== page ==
“I believe there is scarcely a corner of myself that is safe from me”
(something Henrik Ibsen almost said)
If you know me, you probably then know just about how not interested in the feat of contest I can be. “Contests, a little nosegay of common flowers!” (to further misquote Ibsen).
So on a note of hill-torn paradox, I’ve entered of late the NPR Tiny Desk Concert’s battle to honor the terminally unsigned. You will see, as evidenced by the video included below, that i’m not trying all that hard to emerge the victor. I’m doing what I alway defer to, and that is in the act of statement. One of the rules of the contest was that the filming contain a desk, thus I raided my daughter’s doll house one last time. ‘Doll House’ will be the last Ibsen reference, i promise.
Let it be know that I’m not making fun of the music series on NPR, quite to the contrary, i think it stands as one of the best bare bones music shows going. It gives you some great examples of how an artist can be set astray by the vaudvillian layers called production. I’ve seen some acts on there that I then ran out to investigate in exuberance, only to find out that they were really thier most powerful and honest sardined around just one weisel-shaped microphone.
My wife thought that I could have done a much better performance of my song. I said yeah maybe, but then i might win. As you know, musicians are nothing if not notorious for being non-present parents, evidenced so much so that the contest lures one on with carrot-dangling promise of airfare, whisking one in to do one career bursting concert on their inter-nut show, dragging you around on tour, and then never once in the ant-like fine print do they ever talk about maybe paying up front for the babysitter while you are out doing all of this. Proving perhaps, once and for all, that being a musician is perhaps not the best job for a person with a life.
(photo by: Pat Cloud AKA El Cloudious)
On the other hand nobody would have ever heard my music if it weren’t for those that were willing to sacrifice themselves to a dog-eared reality-lanced muse. Alison Krauss, Stuart Duncan, Ben Harper, Michael Hedges, Chris Darrow, and John Doe are all such brave souls that have over the years more than proven their gift as a calling. Now we’re all the richer for their sacrifice, and the sacrifice of the circumference around them, and then the sound of my songs ever reaching millions of people, there being only a fraction of the residue. Even though writing is only a fabricated stage, it’s still hard to realize that I fit into this quotient anywhere. I work, as everyone does, within my own personal handicap. What stifles most budding artists, to my witness, is that they never realize that their handicaps are the sculptor’s clay, and that such an unknowing stops all thought-process.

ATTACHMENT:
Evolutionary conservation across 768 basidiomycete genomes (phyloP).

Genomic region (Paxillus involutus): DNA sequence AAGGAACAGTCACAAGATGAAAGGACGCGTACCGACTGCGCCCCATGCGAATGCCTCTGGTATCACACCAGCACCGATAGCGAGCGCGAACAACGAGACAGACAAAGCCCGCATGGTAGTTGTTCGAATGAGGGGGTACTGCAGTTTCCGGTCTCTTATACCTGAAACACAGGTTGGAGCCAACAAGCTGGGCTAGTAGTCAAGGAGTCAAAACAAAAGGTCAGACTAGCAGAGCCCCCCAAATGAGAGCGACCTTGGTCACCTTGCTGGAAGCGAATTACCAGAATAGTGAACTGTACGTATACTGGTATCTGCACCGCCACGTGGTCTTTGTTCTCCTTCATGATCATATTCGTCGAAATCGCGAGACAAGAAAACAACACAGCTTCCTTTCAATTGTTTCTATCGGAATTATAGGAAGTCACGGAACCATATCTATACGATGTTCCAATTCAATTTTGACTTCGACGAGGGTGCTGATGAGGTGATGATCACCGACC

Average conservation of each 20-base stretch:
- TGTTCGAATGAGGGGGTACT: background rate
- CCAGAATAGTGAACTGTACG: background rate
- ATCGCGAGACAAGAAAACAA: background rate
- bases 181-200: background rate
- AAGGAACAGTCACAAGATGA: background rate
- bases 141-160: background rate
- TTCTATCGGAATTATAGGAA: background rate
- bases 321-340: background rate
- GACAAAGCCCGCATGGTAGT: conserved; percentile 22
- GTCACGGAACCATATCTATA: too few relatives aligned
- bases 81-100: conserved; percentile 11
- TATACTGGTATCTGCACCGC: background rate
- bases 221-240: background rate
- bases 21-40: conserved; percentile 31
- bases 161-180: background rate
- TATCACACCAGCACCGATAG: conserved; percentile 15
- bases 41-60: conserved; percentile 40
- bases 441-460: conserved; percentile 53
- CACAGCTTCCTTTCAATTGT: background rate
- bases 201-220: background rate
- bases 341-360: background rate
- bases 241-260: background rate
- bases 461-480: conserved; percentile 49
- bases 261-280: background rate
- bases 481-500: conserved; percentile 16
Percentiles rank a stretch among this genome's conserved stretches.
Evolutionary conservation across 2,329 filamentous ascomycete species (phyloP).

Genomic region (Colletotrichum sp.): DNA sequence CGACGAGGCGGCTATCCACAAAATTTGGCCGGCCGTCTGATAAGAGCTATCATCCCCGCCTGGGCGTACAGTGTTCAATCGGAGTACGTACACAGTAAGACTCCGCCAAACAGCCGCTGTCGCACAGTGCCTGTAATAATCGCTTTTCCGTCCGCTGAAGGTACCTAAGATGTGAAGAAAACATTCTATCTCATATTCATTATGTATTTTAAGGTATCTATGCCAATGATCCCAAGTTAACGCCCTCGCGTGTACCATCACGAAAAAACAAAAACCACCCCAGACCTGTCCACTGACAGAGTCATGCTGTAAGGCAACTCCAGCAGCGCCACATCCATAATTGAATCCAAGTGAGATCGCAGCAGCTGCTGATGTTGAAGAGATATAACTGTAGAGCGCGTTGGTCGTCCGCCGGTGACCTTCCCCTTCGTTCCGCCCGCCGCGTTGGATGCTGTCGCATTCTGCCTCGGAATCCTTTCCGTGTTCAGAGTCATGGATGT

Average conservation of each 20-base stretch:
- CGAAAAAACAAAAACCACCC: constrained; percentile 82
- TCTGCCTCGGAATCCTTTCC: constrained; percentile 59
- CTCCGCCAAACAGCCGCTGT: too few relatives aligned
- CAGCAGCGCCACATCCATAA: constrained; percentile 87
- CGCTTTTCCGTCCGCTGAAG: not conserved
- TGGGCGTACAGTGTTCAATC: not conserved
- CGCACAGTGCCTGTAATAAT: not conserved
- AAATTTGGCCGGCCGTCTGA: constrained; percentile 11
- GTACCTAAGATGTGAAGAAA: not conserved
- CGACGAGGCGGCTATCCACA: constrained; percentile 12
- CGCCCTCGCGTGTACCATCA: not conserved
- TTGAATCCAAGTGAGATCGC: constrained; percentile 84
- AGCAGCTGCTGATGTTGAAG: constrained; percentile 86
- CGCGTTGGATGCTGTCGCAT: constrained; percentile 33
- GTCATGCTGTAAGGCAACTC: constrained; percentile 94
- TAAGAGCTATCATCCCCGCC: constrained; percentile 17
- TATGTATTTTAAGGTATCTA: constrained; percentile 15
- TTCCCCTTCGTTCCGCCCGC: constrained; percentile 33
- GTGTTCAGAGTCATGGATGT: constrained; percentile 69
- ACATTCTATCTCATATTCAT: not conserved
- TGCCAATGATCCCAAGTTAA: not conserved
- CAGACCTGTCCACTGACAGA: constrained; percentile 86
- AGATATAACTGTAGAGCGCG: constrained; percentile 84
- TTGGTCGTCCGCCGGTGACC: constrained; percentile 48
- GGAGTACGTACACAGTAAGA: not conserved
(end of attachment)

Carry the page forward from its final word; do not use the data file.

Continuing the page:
“What is your idea of fame?” Mine maybe wrongly, or maybe rather rightly, was in elevating myself up to the point where people would take me seriously enough, realize that it wasn’t just a fluke, and then leave me in peace to do what is my given strong suit. For me that would be a life in the thin ribbed creation of written wordage. Word imagery flung haphazzard into another dimension’s flight. Or simply put, song scribe. All this, sandwiched somewhere in huddle between the casketmaker and the florist are the characters in my songs nervously readying themselves.